Estimation of the prevalence and contagiousness of undocumented novel coronavirus (SARS-CoV2) infections is critical for understanding the overall prevalence and pandemic potential of this disease. Here we use observations of reported infection within China, in conjunction with mobility data, a networked dynamic metapopulation model and Bayesian inference, to infer critical epidemiological characteristics associated with SARS-CoV2, including the fraction of undocumented infections and their contagiousness. We estimate 86% of all infections were undocumented (95% CI: [82%–90%]) prior to 23 January 2020 travel restrictions. Per person, the transmission rate of undocumented infections was 55% of documented infections ([46%–62%]), yet, due to their greater numbers, undocumented infections were the infection source for 79% of documented cases. These findings explain the rapid geographic spread of SARS-CoV2 and indicate containment of this virus will be particularly challenging.

    Coronavirus: seven ways collective intelligence is tackling the pandemic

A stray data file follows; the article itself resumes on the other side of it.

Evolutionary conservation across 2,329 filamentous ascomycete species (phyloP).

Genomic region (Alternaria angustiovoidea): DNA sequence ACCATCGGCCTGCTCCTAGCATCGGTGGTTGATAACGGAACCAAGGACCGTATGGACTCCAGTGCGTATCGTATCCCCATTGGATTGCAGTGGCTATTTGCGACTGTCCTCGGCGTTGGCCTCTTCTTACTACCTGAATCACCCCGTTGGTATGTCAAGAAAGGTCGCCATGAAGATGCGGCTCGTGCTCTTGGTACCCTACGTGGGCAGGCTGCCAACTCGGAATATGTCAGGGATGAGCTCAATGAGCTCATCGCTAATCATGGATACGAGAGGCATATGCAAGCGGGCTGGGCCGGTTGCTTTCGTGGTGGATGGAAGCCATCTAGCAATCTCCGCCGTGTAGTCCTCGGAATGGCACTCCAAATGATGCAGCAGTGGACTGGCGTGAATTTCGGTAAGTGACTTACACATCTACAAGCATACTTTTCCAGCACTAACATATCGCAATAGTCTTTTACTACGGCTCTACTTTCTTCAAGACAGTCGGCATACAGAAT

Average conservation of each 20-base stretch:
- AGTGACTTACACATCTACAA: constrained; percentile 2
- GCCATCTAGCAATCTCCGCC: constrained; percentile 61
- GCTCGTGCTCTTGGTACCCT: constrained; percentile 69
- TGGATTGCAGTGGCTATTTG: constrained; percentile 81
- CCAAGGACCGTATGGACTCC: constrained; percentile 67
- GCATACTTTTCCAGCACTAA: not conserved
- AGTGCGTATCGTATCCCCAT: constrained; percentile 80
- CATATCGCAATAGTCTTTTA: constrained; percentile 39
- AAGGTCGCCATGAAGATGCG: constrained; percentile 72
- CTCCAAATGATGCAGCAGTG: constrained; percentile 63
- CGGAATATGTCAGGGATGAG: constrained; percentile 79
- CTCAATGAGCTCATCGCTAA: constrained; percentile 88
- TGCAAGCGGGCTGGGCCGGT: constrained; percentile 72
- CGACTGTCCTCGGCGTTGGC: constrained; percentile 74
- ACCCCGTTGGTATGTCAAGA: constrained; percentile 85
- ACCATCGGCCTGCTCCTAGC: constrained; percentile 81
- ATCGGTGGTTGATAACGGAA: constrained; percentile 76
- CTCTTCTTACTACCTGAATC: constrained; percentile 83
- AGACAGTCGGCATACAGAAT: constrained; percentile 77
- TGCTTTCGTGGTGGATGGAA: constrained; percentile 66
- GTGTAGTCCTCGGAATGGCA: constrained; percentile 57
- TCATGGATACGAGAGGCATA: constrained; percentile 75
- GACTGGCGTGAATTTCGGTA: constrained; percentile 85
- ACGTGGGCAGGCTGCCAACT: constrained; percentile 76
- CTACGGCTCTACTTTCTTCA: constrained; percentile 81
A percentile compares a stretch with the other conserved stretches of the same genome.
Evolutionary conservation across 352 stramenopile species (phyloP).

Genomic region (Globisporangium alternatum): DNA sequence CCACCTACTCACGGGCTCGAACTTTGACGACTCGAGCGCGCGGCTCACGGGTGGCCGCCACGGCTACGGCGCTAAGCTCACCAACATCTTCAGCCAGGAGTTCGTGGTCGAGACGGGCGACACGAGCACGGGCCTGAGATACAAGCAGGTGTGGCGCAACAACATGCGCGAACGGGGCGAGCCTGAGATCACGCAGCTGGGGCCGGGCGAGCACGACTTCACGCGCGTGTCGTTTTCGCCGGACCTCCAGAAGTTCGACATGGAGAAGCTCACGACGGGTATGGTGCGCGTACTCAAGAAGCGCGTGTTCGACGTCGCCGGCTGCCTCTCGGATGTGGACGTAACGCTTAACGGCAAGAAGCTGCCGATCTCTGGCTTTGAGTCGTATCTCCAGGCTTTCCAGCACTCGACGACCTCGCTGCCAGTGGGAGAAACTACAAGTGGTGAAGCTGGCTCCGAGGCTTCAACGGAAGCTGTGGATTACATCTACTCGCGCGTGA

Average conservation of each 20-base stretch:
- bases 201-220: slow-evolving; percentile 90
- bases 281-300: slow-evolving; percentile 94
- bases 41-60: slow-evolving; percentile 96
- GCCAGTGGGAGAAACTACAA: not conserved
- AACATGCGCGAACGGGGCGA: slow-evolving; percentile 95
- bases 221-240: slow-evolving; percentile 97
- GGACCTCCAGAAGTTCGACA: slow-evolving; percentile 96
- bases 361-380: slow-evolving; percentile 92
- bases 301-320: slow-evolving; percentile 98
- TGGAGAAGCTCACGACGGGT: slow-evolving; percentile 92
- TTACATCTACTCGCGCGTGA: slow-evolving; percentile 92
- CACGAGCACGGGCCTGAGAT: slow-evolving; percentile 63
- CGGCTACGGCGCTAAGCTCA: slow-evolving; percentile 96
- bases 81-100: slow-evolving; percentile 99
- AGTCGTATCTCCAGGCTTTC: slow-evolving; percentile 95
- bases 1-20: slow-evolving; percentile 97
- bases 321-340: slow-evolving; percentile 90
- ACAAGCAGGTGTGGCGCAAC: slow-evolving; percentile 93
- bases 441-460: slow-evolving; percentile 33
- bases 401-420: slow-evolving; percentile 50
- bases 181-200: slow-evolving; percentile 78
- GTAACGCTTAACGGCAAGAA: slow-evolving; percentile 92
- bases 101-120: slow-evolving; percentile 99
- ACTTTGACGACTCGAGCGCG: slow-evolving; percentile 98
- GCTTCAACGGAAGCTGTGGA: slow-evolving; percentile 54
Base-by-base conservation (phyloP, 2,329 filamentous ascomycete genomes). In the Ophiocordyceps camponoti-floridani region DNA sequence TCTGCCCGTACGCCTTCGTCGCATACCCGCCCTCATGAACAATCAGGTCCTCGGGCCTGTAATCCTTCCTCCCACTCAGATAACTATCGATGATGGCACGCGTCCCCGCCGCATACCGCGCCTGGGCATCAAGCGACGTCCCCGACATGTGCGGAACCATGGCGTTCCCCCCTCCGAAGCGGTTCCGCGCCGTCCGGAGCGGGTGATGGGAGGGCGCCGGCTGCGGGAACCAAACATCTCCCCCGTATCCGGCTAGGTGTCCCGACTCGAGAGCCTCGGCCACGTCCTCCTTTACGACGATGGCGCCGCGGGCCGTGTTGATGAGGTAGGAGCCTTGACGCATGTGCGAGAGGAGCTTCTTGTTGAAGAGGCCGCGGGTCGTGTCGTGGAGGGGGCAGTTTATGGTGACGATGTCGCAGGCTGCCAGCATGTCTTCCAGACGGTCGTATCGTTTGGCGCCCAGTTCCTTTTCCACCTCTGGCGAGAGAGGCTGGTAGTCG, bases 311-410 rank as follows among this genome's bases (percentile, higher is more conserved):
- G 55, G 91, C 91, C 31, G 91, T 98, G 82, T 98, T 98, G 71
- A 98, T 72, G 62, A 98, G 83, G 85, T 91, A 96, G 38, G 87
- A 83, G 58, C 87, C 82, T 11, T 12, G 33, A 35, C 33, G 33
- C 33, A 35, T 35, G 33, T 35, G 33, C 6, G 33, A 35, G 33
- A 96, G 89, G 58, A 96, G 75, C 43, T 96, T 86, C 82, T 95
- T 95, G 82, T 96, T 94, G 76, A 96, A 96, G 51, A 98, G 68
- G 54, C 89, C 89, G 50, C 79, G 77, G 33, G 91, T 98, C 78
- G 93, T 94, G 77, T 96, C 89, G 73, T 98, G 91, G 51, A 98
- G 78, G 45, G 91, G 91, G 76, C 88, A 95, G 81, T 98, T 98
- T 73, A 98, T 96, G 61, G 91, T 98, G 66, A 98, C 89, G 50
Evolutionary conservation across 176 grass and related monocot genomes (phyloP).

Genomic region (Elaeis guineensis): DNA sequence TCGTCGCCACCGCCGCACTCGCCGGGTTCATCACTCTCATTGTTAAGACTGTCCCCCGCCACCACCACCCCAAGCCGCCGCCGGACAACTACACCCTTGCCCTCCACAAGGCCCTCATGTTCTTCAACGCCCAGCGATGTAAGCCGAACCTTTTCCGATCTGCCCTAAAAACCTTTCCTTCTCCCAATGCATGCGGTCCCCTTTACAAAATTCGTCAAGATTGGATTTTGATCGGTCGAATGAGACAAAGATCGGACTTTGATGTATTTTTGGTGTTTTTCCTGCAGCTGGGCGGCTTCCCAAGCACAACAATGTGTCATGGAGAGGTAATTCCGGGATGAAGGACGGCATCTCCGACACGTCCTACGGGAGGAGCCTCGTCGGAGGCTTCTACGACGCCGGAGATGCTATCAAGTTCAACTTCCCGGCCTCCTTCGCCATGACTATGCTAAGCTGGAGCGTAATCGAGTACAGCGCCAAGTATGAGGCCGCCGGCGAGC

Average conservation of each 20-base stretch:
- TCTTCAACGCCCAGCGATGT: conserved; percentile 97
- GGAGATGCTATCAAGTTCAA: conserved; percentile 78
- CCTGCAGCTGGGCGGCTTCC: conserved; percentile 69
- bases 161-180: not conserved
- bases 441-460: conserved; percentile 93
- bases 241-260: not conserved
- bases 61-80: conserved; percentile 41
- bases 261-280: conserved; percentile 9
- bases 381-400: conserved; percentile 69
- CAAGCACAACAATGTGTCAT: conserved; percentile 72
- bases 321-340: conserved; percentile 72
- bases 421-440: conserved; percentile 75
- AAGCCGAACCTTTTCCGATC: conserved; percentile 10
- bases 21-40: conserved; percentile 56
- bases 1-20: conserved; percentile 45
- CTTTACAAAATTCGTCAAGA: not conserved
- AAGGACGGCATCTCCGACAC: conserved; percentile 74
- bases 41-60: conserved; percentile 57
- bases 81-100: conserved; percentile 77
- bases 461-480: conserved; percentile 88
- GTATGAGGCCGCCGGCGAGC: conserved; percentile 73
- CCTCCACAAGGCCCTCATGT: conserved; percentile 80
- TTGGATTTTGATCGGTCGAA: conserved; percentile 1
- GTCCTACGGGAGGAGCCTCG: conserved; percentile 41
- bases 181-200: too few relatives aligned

The Conversation, Aleks Berditchevskaia and Kathy Peach


    Advances in digital technologies have transformed what can be achieved through collective intelligence in recent years – connecting more of us, augmenting human intelligence with machine intelligence, and helping us to generate new insights from novel sources of data. It is particularly suited to addressing fast-evolving, complex global problems such as disease outbreaks.

    Here are seven ways it is tackling the coronavirus pandemic:

    1) Predicting and modelling outbreaks

    Phones Could Track the Spread of Covid-19. Is It a Good Idea?